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Fishermen Putting Out to Sea At Sunset

Dubrovnik (Croatia). Is there a word – in any language – that describes the sense of summer given by a winter day exceptionally warm? I’m thinking about a possible neologism able to summarize this feeling, which more or less has been experienced by everyone as soon as daylight becomes longer, winter moves closer to the end and, most important, temperatures become more acceptable, almost pleasantly mild. “Summarization”? Not yet; damn, it will be summer in so many months… Dewinterization? Neither, it sounds ugly… Animals have “to emerge from hibernation”, which could fit with what I want to mean: definitely they are one step ahead us!

However, I think it’s pretty clear this was my feeling yesterday: in fact, with a nice sun shining and a perfect temperature (considering it was the last day of January) I had in my mind and in my body the feeling it was finally time of “emerging from hibernation” And apparently I was not alone, since there were all around a lot of people walking, jogging or simply enjoying open-air time: so nice!

Once back home after a healthy run around the park, my positive mood brought me to surf and explore through my photographic archive, just to find an unpublished photo from the last summer and to prolong the nice feeling described above. As I always like to realize, watching my old photos is somehow like re-living the moments when I captured them. And I perfectly remember the situation behind this photo…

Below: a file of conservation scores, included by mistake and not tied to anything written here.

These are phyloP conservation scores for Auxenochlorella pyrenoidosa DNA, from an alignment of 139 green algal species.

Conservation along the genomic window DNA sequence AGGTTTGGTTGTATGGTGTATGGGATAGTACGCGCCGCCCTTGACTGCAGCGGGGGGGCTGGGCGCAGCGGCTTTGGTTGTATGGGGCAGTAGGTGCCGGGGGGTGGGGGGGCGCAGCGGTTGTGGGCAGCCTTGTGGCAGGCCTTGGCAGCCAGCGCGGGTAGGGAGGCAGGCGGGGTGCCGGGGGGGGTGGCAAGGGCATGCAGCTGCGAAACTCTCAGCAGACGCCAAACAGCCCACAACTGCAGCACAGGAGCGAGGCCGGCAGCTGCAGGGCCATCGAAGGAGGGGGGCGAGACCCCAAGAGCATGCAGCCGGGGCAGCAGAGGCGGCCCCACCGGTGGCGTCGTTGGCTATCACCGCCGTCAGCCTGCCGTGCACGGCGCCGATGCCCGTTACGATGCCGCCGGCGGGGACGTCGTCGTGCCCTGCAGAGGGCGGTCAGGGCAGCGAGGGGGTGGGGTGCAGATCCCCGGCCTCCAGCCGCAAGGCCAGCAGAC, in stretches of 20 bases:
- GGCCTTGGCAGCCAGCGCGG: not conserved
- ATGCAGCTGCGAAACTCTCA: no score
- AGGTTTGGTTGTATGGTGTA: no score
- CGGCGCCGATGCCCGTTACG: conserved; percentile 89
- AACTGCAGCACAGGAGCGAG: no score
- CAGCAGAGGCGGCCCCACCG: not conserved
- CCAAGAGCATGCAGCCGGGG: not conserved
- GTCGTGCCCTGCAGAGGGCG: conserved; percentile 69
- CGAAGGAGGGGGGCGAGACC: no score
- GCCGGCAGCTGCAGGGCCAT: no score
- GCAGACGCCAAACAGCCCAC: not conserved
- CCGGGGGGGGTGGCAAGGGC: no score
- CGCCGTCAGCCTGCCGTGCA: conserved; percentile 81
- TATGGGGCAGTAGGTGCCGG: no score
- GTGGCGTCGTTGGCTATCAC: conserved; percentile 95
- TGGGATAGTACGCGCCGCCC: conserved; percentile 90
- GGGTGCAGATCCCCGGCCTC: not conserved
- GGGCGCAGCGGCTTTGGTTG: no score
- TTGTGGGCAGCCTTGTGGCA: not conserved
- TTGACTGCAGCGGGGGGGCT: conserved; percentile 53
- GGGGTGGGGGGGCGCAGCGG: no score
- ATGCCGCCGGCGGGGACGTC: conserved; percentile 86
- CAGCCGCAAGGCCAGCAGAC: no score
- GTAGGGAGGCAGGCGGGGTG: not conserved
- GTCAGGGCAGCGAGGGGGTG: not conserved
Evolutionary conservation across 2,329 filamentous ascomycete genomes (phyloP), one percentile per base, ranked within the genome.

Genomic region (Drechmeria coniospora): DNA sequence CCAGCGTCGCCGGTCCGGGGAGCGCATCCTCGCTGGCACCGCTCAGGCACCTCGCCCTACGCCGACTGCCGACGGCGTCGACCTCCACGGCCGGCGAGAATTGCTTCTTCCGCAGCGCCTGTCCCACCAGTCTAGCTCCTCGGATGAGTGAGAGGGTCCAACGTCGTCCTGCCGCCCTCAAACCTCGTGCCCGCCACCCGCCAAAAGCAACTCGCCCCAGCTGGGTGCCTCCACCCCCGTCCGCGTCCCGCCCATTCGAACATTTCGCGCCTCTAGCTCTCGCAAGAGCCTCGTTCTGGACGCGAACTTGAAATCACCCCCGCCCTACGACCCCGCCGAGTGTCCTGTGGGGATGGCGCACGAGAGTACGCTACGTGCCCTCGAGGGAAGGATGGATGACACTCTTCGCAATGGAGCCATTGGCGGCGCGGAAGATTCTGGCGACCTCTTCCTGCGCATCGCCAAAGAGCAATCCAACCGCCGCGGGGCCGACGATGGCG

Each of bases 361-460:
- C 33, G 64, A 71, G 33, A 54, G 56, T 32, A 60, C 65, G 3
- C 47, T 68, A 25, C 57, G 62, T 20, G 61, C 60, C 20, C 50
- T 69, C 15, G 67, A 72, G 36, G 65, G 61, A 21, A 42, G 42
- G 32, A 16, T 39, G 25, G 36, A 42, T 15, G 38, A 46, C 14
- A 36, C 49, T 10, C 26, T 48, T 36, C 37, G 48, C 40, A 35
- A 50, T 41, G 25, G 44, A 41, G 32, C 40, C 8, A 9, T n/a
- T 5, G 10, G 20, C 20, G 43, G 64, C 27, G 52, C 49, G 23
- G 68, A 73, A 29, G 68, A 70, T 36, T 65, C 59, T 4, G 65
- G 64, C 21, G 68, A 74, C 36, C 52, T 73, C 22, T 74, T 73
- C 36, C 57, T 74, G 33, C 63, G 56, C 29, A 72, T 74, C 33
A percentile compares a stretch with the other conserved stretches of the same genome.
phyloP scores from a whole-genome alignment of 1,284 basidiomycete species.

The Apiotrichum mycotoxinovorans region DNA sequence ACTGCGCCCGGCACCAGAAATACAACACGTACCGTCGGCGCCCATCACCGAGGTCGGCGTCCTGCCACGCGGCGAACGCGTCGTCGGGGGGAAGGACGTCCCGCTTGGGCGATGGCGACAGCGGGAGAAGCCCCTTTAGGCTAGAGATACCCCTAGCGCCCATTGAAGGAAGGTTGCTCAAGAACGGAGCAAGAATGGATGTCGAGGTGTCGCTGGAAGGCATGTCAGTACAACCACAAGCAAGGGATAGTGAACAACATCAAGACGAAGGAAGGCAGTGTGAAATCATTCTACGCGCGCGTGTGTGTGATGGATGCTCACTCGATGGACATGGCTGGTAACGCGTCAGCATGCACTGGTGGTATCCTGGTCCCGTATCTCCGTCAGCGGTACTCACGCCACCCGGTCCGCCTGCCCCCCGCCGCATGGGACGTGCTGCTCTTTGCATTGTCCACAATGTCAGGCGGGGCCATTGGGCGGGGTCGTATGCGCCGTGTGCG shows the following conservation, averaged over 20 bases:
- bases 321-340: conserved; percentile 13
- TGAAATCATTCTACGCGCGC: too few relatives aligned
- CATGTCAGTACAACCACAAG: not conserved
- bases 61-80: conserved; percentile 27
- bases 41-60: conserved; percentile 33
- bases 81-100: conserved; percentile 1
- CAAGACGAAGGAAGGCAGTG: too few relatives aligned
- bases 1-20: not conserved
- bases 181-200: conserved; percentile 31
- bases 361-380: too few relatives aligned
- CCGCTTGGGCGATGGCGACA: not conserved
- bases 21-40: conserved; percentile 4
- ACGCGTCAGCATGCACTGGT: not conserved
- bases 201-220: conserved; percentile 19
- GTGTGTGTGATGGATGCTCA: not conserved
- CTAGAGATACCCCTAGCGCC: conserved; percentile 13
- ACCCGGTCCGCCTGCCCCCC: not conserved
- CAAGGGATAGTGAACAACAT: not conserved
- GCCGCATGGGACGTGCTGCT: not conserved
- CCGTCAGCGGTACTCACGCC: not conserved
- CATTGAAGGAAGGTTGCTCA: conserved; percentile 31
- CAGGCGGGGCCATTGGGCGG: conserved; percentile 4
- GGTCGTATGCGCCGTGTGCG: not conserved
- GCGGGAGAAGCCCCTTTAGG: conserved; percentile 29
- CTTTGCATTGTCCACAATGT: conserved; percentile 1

It was during last summer: I was going to Dubrovnik – a lovely town in Croatia and one of the top ranked places to see in 2016 according to many travel magazines – and a wonderful sunset was coloring the sky with a warm mix of orange and pink. As I was approaching the harbor, I crossed this fishing boat putting out to sea. I have always had a special interest for fishermen: even when I was a baby, one of my dreams was spending one night on a boat watching fishermen pulling the nets out of the sea. However, it remained a dream, but maybe one day it will become a nice reportage.

With this photo, I try not only to extend the nice mood I have been having since yesterday – although today it was foggy and cold, unfortunately – but also to spread out a bit of optimism saying to all my followers that, sooner or later, summer is definitely coming and this is one of the few certainties I can count on.

 

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Fishing Along The Shoreline (Lignano Riviera)

Lignano Riviera (Italy). This photograph dates back to almost one year ago: I took it at the end of last August, when I was in Lignano (Lignano Riviera, to be precise), a touristic spot in Friuli Venezia Giulia (in the North-East of Italy). I still remember that when I took this image, there was a fantastic warm and gentle light – it was around 7.30 PM, the so called “golden hour”, and the sun was going down just behind my – and my eyes were captured by this young boy fishing (or maybe playing as a fisherman) along the shoreline.